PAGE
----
I’M BACK….Many thanks to Laura Rozen and Suzanne Nossel for filling in for me this weekend while I was ignoring the news and hanging out with science fiction geeks at the World Science Fiction Convention. If you liked their stuff, you can find Laura at War and Piece and Suzanne at Democracy Arsenal. They’re both great sites.

Before the weekend slips completely away, though, and we return to weightier subjects, I’m sure you’re all wondering how things went at the WorldCon. The answer is: it was lots of fun and the panels went fine. The 2007 con is in Yokohama, so I don’t think I’ll be going again next year, but 2008 will be in Denver. Maybe I’ll give it another go then.

And who did I meet? Aside from fellow panelists, I got to meet Patrick and Teresa Nielsen Hayden in the flesh for the first time, which was cool, and via the Tor party I also met John Scalzi, who went on to win the John Campbell award for best new writer (as well as third place in the Hugo voting for his novel Old Man’s War); James Patrick Kelly, who took third place in the novella category for “Burn”; Cory Doctorow, who took second place in the novelette category for “I, Robot”; and Kim Stanley Robinson, who wasn’t up for anything this year but has won plenty of Hugos in the past. For those who are interested, here’s the complete list of Hugo winners this year:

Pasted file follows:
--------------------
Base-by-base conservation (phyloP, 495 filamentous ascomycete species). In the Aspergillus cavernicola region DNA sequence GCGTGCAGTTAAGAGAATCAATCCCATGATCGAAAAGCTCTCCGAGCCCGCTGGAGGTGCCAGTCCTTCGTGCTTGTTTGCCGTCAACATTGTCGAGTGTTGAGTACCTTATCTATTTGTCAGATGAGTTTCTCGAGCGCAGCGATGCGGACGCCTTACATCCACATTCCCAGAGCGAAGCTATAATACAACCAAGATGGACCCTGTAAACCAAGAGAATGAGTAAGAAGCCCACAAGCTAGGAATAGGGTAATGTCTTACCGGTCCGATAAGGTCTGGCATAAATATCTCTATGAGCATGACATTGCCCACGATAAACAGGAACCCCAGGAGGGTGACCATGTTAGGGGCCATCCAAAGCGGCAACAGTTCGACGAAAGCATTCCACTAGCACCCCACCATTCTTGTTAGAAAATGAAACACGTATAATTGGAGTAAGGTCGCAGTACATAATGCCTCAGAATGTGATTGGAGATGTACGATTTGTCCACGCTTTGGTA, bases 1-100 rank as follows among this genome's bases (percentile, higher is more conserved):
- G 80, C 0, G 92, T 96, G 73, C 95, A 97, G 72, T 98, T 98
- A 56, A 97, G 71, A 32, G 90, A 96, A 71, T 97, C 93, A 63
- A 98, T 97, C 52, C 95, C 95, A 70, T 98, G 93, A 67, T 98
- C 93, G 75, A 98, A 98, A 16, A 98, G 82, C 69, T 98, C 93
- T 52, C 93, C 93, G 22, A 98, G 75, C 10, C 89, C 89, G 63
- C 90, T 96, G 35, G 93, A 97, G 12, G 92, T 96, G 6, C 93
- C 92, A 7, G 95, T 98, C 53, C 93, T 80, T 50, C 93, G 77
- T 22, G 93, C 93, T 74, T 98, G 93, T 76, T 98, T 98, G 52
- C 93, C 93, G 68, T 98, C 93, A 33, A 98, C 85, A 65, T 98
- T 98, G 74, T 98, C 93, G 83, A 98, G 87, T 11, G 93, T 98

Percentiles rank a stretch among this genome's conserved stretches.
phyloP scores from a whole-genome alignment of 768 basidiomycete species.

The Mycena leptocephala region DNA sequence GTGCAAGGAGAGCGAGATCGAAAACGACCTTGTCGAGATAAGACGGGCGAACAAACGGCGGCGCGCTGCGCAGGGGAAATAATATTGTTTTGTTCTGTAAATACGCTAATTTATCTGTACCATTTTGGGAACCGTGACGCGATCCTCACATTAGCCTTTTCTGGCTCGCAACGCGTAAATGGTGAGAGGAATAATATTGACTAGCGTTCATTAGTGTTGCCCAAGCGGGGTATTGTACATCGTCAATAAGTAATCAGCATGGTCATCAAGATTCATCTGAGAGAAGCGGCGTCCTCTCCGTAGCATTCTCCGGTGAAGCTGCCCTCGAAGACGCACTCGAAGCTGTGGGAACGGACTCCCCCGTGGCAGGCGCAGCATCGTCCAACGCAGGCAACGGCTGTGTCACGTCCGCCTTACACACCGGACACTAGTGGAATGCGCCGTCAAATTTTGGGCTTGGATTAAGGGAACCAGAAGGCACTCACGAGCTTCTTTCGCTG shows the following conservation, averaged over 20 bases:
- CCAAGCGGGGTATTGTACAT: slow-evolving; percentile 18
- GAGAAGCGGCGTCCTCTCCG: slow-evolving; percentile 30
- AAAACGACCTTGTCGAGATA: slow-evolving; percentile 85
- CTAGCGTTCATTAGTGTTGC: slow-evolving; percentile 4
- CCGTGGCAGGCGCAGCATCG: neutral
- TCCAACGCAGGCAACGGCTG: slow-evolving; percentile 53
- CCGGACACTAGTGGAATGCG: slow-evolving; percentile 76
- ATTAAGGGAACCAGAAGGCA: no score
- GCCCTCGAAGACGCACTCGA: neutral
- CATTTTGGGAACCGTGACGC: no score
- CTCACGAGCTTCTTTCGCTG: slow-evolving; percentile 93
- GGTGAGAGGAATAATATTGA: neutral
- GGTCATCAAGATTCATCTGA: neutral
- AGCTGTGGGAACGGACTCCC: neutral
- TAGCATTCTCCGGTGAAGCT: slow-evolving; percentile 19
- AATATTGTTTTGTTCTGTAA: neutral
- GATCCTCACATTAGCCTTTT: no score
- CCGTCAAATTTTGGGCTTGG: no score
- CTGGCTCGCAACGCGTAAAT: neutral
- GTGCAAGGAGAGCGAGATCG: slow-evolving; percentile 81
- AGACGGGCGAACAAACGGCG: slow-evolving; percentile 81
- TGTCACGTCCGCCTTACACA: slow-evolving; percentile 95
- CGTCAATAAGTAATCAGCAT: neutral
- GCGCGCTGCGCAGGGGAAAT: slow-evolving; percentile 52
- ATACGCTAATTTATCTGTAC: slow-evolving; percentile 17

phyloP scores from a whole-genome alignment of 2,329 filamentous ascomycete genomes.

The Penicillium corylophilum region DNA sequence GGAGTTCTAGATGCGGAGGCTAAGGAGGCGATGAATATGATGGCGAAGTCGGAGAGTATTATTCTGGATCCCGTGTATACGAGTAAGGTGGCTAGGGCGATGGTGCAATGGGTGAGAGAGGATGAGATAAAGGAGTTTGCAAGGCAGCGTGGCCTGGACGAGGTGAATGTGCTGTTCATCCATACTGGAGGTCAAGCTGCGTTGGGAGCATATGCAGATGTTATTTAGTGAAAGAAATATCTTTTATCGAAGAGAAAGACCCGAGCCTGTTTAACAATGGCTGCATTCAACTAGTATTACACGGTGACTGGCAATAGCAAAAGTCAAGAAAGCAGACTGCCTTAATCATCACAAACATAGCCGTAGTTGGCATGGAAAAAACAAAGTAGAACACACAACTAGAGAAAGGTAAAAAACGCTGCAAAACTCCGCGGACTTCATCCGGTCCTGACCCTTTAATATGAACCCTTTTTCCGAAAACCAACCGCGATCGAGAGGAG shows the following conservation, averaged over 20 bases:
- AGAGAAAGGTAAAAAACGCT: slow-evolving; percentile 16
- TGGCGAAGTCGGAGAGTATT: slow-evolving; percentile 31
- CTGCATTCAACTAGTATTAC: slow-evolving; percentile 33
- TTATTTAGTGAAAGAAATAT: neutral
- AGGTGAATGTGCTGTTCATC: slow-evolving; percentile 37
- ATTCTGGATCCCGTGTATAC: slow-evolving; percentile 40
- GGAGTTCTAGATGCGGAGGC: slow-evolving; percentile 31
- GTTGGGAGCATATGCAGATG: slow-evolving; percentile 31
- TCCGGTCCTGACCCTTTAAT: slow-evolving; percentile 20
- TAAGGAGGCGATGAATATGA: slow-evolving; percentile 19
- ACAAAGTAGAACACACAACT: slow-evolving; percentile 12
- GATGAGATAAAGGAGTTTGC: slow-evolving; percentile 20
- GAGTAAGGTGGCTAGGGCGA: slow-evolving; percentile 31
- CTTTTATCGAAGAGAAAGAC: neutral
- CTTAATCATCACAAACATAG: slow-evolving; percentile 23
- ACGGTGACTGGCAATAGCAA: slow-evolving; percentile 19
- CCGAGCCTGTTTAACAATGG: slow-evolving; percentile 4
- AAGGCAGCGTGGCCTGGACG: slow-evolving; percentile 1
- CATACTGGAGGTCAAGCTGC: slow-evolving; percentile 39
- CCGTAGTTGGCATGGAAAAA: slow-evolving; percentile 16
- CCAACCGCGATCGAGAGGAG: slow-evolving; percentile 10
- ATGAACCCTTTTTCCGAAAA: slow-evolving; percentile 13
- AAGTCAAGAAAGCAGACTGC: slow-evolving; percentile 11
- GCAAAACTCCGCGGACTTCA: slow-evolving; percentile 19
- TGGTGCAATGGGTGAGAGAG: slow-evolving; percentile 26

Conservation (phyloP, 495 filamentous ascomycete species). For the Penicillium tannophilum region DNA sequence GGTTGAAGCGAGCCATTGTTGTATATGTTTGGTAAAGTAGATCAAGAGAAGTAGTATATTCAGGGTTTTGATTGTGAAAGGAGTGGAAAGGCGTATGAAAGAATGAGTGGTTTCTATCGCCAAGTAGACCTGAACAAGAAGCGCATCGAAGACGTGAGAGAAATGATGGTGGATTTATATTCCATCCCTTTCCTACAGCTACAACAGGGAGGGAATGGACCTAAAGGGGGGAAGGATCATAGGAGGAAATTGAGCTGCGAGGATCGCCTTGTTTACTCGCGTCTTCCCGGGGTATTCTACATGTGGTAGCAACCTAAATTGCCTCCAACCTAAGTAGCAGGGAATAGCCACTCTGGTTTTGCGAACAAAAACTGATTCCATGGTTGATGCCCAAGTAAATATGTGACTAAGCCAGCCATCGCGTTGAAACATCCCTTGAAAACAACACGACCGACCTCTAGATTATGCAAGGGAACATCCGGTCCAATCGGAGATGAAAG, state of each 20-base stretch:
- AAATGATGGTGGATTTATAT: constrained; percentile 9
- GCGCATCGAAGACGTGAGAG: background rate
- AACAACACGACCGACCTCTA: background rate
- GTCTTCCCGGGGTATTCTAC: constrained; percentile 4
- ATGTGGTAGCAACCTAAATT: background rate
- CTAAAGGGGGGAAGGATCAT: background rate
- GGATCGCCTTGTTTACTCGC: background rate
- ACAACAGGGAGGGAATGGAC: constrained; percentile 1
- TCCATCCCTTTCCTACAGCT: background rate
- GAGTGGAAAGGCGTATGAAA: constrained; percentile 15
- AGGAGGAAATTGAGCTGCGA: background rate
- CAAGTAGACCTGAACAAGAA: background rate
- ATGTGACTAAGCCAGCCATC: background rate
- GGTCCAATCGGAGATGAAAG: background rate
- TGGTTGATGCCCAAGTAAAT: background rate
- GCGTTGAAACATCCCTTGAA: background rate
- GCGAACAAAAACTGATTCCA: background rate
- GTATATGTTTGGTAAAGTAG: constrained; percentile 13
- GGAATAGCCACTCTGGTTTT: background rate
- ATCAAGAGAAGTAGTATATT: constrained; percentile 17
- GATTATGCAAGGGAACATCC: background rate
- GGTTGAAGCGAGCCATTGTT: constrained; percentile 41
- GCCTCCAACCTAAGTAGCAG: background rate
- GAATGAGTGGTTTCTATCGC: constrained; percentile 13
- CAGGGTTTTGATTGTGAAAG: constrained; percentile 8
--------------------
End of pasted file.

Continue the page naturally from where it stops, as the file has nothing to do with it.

• Novel: Spin, by Robert Charles Wilson

  • Novella: “Inside Job,” by Connie Willis

  • Novelette: “Two Hearts,” by Peter S. Beagle

  • Short Story: “Tk’tk’tk,” by David D. Levine

  • Related Book: Storyteller: Writing Lessons and More from 27 Years of the Clarion Writers’ Workshop, by Kate Wilhelm

  • Dramatic Presentation, Long Form: Serenity

  • Dramatic Presentation, Short Form: Doctor Who (“The Empty Child” and “The Doctor Dances”)

  • Professional Editor: David G. Hartwell

  • Pro Artist: Donato Giancola

  • Semiprozine: Locus

  • Fanzine: Plokta

  • Fan Writer: Dave Langford

  • Fan Artist: Frank Wu

  • John W. Campbell Award for Best New Writer: John Scalzi

That’s it for science fiction for the moment ? though if anyone happens to know why Neil Gaiman’s Anansi Boys was withdrawn from consideration in the novel category, I’d be interested in hearing the story.

I’ll be back Monday morning with the usual serious stuff. See you then.